In Consultation

Love and Money: Couples Finances

July/August 2011

These days, couples often come into therapy with problems related to their finances. How do I distinguish between money difficulties caused by the economic downturn and those that are more psychological in nature?

A: Some financial problems we now see are clearly beyond the control of the people involved, stemming from the real estate bubble, outsourcing of jobs and layoffs, increased medical expenses, and failing banks. These financial losses are real, and they’ve undermined lifetime financial plans. There’s tremendous grief when facing this type of loss. However, financial losses become even more complex when they derive from, or are compounded by, one or both partners’ psychological issues about money.

It’s important for therapists to recognize when the financial problems couples bring to therapy are chronic and, therefore, more psychological in nature. Therapists aren’t trained in financial issues and often are uncomfortable talking about money, but their willingness to discuss it with clients is crucial for uncovering chronic pathology, which may unfold later in the treatment process. There are simple questions to help therapists recognize three different types of financial problems couples often bring to therapy: those directly related to the external facts of the economy, those deriving from money conflicts within the relationship, and those reflecting the chronic addictive financial behaviors of one or both…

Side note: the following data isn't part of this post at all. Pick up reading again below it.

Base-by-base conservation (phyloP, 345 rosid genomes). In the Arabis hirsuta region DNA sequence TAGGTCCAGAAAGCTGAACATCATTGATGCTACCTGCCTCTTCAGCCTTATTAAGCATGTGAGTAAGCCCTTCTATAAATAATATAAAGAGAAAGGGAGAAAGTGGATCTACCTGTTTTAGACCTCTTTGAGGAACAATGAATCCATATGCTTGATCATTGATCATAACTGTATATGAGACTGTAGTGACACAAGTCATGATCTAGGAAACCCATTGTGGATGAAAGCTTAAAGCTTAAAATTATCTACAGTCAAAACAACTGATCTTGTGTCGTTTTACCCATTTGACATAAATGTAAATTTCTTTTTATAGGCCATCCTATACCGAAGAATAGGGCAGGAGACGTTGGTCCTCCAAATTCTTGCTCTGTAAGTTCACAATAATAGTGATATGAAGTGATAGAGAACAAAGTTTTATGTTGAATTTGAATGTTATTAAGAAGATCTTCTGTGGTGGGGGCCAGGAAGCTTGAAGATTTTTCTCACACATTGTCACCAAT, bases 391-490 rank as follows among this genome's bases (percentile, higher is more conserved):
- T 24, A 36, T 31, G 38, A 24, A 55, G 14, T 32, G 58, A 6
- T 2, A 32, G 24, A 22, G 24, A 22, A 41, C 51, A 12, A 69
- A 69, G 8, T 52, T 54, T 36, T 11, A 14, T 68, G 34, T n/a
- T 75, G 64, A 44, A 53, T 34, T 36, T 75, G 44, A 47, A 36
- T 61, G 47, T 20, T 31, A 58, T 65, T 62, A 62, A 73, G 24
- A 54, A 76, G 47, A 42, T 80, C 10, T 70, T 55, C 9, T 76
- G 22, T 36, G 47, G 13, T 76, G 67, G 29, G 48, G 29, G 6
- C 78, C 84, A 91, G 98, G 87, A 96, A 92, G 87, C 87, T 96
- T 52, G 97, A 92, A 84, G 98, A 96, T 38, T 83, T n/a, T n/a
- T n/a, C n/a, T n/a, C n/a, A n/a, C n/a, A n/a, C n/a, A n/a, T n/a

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Monday, July 25, 2011 8:54:25 PM | posted by Gloria Arenson
This wonderful article hits all the bases. In working with compulsive spenders for many years I discovered that many of them are also compulsive overeaters and "change deck chairs on the Titanic" when they seem to give up one and shift to the other feel-good problem.

In my book, Born To Spend I describe using EFT to deal with cravings and urges to shop and ways to tap away the stress that leads to the urge to feel good.